REIMS, France — The U.S. and Thailand will be the last two teams to make their 2019 Women's World Cup debuts when they meet here on Tuesday (3 p.m. ET, FOX, Telemundo), and you could tell on Monday that U.S. star Alex Morgan has been ready to start for a while now.
“We’re feeling quite left out that we’re the last ones,” she joked at a loose pregame press conference with coach Jill Ellis (who for her part showed off some impressive French language skills).
The defending champion Americans didn’t appear to be overlooking Thailand—a wise call, considering 2011 champ Japan’s 0-0 tie against supposed also-ran Argentina on Monday—but the fact remains that the U.S. beat Thailand 9-0 in 2016 and could put up another eye-popping scoreline on Tuesday. The U.S. has drawn by far its easiest group ever at a Women’s World Cup, and the first two games against Thailand and Chile could get ugly before the group finale against Sweden.
You might be surprised to know that Thailand has a forward, Miranda Nild, who like Morgan went to college at the University of California-Berkeley.
“I just met her in the hallway, so it’s already friendly,” Morgan said on Monday. “I introduced myself to her. I was the proactive one, so I already have the edge on that. I’m really excited to see some fellow Cal Bears … For Miranda, it’s just such a great opportunity. She’s a player that’s shown really well with the Thai team.”
Here are some other notes from Monday:
• Ellis was asked about the prevalence of set-piece goals in the tournament so far and whether the U.S. hoped to add to that tally.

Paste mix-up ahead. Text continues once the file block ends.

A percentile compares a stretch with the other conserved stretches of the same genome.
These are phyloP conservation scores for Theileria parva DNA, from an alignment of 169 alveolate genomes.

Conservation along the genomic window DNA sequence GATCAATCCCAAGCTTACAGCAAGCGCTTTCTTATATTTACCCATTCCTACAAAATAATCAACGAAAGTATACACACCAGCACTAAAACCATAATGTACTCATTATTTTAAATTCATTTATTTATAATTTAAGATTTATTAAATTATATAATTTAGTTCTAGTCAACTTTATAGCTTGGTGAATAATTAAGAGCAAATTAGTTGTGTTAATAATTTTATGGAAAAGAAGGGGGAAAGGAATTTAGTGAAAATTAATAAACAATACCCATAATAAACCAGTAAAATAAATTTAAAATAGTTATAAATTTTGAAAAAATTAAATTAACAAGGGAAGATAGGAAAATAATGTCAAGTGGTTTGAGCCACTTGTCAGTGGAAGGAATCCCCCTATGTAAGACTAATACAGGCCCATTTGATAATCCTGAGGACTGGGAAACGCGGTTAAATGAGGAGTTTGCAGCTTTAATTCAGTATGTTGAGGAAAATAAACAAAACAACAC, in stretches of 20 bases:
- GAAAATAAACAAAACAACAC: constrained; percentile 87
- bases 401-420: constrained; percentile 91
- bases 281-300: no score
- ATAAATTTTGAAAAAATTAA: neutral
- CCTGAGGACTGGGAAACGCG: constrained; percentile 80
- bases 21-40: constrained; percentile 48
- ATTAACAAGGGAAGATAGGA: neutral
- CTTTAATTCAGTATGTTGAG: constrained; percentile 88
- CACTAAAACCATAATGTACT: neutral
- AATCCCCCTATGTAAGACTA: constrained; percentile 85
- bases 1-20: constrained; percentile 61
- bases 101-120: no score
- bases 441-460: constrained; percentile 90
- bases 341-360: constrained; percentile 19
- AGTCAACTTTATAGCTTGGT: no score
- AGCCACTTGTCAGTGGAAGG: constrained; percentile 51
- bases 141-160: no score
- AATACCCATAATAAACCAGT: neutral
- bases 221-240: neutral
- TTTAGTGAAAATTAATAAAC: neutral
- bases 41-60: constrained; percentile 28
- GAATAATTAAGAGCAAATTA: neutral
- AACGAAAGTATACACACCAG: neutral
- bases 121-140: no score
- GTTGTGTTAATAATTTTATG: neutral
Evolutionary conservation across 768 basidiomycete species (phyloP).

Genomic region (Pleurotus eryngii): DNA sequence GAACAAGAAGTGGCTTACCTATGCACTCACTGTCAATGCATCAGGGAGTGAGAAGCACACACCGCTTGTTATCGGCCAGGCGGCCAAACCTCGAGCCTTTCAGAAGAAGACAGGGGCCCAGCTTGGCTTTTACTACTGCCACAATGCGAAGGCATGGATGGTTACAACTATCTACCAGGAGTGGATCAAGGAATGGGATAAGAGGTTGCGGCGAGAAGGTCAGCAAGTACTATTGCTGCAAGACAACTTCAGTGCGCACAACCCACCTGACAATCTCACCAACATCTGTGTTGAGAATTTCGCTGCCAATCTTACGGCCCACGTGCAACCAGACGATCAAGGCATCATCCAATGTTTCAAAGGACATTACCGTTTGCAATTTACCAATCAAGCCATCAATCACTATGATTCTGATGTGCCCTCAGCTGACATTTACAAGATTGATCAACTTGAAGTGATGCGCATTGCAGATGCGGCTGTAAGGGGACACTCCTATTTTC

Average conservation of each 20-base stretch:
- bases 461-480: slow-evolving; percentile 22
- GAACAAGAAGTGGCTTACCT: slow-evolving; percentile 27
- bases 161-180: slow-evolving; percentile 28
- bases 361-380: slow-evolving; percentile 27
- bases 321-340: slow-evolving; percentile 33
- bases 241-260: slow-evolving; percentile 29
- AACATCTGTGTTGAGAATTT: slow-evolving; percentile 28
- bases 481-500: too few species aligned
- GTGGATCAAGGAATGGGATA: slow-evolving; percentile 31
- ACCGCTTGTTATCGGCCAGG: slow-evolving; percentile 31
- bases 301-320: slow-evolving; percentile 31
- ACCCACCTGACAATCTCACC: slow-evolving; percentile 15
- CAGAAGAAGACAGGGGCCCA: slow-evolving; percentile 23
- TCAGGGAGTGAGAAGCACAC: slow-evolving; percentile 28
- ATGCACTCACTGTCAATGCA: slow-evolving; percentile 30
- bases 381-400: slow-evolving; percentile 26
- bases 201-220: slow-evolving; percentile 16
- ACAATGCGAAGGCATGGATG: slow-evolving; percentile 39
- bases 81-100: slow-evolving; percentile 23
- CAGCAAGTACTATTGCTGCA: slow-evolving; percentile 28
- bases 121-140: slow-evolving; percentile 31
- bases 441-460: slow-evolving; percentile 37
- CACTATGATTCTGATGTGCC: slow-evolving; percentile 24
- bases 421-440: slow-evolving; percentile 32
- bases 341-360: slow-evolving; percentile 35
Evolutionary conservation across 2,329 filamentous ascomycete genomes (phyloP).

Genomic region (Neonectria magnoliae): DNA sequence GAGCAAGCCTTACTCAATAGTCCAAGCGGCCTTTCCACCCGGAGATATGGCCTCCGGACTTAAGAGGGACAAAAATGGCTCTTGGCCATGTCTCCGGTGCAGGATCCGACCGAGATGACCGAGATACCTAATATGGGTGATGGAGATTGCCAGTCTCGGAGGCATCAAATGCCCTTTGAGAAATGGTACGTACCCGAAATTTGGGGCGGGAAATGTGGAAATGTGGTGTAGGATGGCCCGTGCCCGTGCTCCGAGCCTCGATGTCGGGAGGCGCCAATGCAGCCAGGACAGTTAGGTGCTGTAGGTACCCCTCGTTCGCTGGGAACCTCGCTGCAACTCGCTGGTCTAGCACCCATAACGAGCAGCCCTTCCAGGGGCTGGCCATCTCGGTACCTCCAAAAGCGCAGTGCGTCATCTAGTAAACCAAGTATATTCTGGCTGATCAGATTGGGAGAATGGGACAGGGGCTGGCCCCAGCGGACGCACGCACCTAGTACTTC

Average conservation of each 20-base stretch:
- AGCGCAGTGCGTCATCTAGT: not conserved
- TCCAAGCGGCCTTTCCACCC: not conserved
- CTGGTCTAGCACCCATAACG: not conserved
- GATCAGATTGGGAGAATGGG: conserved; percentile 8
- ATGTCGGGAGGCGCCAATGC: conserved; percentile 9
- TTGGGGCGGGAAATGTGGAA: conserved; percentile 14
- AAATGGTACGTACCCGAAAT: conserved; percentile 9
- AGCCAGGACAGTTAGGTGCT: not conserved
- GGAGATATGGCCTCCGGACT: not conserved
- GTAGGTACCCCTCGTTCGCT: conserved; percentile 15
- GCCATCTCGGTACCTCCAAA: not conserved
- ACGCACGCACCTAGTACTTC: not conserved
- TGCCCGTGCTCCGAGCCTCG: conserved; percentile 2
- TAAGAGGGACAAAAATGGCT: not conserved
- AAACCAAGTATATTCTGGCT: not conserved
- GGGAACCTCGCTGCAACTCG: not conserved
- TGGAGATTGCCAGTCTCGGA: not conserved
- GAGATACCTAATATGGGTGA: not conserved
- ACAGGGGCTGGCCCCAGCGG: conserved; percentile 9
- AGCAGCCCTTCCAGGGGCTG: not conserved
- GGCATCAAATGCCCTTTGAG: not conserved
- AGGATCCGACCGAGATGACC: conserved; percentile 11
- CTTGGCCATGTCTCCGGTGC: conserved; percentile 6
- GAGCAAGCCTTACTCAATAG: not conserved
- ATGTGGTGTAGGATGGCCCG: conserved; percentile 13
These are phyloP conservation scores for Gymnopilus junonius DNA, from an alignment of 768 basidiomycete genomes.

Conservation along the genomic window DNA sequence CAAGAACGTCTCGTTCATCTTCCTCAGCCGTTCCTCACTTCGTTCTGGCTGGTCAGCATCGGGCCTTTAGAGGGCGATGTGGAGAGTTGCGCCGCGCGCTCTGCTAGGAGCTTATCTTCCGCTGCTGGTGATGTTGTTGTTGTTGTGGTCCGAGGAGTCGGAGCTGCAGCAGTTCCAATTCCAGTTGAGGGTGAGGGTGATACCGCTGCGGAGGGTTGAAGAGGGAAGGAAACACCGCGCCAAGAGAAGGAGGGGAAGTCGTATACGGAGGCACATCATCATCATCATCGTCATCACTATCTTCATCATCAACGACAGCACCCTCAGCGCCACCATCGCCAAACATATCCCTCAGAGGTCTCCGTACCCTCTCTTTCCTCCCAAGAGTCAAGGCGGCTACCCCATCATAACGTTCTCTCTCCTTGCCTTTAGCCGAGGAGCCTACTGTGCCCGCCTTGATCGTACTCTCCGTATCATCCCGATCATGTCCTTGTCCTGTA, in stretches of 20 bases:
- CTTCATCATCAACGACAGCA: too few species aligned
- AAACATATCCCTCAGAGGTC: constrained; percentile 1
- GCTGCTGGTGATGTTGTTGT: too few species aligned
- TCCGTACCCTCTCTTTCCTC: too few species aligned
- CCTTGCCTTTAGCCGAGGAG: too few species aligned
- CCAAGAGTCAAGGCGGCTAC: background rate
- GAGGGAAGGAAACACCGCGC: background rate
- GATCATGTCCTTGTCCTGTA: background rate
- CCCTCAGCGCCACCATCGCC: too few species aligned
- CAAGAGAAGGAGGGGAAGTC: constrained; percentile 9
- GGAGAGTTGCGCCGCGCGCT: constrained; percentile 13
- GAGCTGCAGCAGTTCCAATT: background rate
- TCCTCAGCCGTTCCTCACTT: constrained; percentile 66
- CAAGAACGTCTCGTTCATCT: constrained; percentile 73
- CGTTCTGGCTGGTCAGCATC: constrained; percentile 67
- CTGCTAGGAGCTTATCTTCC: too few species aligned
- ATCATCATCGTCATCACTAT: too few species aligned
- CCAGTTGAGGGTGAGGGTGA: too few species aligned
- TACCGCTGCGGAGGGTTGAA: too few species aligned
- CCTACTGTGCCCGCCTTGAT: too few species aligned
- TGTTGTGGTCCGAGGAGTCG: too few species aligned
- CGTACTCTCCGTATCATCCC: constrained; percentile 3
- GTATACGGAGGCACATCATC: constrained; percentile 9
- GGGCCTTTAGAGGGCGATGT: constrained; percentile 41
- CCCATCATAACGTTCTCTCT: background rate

“Teams that are rich with aerial presence, it comes down to two things: The quality of serve and obviously the player receiving it,” she said. “The teams that do have quality in the air, obviously it becomes an advantage. I think it’s going to be a major part of this tournament, and already we’ve seen several goals from set pieces in some shape or form.
“It’s definitely a strength of ours, something we pay attention to on both sides of the ball … The addition of VAR lends itself to how set pieces can be influential. Especially with teams that man-to-man mark, it becomes more challenging to get hold of players than in the past.”
• A British writer asked Ellis for her response to former U.S. keeper Hope Solo’s remarks on the BBC that Ellis “cracked under pressure” and refused to show the team video of goals it had conceded in the Olympics.
“I mean, comments are comments,” Ellis said. “For me, personally, listen, I feel over the past five years I’ve made a lot of important decisions. I have processes to make those decisions. And at this point everything that we focus on is about this group of players that are here now. Pundits out there, that’s part of it, and part of the message [inside the U.S. team] is always to focus on the internal part of the game.”
• Ellis was also asked whether she considered it an issue that Abby Wambach said she accepted her role as a substitute in the 2015 Women's World Cup, while Carli Lloyd has said she doesn’t accept being a sub at this one.
“No, because I’ve known Carli for a long time, and that’s a special quality, believe it or not,” she said. “Whether Carli comes in off the bench or starts a game, she is a game-changer. What I know Carli will do is put the team first. And I love the belief that you want to be on the pitch and can make the difference. Every player has that. Part of when you talk about a team, you say, ‘Listen, if you’re an injured player, your goal is to be healthy. If you’re a player that’s on the bench, your goal is to be the starter.' That’s the kind of drive to help a team get across the line. I have no issue with that.”